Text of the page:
Loadshedding has serious implications that both you and your employer should understand.
Load shedding is a dim reality for both you and your boss. While your work may come to a complete halt due to loadshedding, your boss has to deal not only with redundancy, but also the possibility of an increase in costs.
In an attempt to decrease mounting costs due in part to your inability to perform your tasks, your boss may feel inclined not to pay you. Which begs the question: Does 'no work, no pay’ apply in cases of loadshedding?
The simple answer: No
Information released by Werksman Attorneys concludes that as long as you arrive at work and offer your services, you are well in your right to your receive a full day’s pay.
“Our common and labour laws are clear – if the employer expects the employees to be at work at a specific time and on a specific day and the employees comply with these requirements, the employer is obliged to pay them for that time,” states the firm.
An agreement can be reached
Nonetheless, this doesn’t mean that during loadshedding you can leave the office to run your household errands and expect your employer to simply pay up. There are procedures that apply to interruptions in production, which if agreed upon between you and your employer, can lessen the impact of blackouts on labour costs.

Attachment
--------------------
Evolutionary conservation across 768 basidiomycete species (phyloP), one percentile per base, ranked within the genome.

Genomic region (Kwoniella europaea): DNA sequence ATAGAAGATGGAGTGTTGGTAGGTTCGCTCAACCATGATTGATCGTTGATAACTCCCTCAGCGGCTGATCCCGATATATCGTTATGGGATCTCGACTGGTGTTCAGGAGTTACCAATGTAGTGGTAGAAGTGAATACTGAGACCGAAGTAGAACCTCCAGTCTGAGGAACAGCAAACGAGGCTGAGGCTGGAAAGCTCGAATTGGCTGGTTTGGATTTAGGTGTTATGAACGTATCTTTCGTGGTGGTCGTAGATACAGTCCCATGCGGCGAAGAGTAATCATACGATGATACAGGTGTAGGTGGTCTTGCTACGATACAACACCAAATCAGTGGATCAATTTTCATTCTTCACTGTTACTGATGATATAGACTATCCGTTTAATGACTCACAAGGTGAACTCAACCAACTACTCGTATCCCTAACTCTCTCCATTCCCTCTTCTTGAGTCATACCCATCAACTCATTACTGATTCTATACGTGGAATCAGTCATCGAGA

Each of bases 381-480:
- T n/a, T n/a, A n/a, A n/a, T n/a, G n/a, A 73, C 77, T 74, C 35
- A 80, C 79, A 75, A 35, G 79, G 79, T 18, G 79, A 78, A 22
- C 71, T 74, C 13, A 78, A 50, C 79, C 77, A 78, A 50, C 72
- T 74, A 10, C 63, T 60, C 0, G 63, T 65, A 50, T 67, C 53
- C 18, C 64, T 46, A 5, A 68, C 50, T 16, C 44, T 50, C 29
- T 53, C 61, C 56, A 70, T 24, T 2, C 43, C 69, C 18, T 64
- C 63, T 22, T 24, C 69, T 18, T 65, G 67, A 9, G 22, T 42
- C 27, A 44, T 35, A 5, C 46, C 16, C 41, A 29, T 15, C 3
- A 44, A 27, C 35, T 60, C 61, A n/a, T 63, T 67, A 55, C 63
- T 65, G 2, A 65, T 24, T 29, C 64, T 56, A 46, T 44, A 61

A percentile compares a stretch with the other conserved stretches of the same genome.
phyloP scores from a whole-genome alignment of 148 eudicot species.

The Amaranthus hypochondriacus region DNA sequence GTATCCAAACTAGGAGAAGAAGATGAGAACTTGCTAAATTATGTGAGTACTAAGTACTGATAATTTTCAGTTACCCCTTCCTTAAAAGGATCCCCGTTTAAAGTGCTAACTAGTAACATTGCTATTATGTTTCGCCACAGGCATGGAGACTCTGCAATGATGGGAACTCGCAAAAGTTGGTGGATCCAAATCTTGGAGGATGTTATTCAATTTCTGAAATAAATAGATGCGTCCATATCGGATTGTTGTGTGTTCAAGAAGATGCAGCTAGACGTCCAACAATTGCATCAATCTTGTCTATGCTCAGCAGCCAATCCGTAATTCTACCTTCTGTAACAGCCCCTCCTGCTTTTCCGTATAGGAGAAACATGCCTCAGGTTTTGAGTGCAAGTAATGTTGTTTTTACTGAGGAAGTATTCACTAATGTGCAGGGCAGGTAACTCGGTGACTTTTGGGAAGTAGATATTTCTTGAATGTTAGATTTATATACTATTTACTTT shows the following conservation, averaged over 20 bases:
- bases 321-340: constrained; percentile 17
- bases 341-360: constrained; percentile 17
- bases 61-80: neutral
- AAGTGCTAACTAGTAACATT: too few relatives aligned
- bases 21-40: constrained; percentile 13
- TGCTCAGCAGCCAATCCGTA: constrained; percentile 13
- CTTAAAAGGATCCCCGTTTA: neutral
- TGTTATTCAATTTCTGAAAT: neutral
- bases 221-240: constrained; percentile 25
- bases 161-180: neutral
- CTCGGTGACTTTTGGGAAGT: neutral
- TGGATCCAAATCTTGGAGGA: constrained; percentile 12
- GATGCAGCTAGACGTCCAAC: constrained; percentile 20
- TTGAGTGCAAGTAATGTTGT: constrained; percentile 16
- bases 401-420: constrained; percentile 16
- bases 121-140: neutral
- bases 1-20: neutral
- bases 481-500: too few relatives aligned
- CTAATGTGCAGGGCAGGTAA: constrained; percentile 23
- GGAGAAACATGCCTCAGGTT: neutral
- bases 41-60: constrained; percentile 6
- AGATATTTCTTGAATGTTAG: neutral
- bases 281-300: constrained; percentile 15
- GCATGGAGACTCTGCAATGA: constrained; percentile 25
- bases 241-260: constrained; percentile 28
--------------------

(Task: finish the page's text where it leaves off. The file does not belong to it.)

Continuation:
For instance, some industries such as the Metal and Enginnering industry, have in terms of a contract, realised that the best way to get the most out of power down time is to differentiate between planned and unplanned load shedding. Therefore, when Eskom cannot inform the public of exactly when loadshedding will occur, employers within these industries can:
- Elect to send the employees home, provided they shall receive not less than four hours’ work or pay in lieu thereof; or
- Expressly instruct employees sent home to return, where the employer believes work can be resumed, provided the employees shall receive not less than four hours’ work or pay in lieu thereof
Overtime should be compensated
If your boss requires that you make up for lost time, by working overtime, you’ll need to be paid overtime rates; calculated at one-and-a-half of your ordinary rate.
Load shedding is considered a factor that causes operational challenges, says Werkmens Attorneys. The onus is on the employer to respond to that operational challenge as it would respond to any other challenge.
To learn more about your rights as an employee, visit Careers24 Advice's column.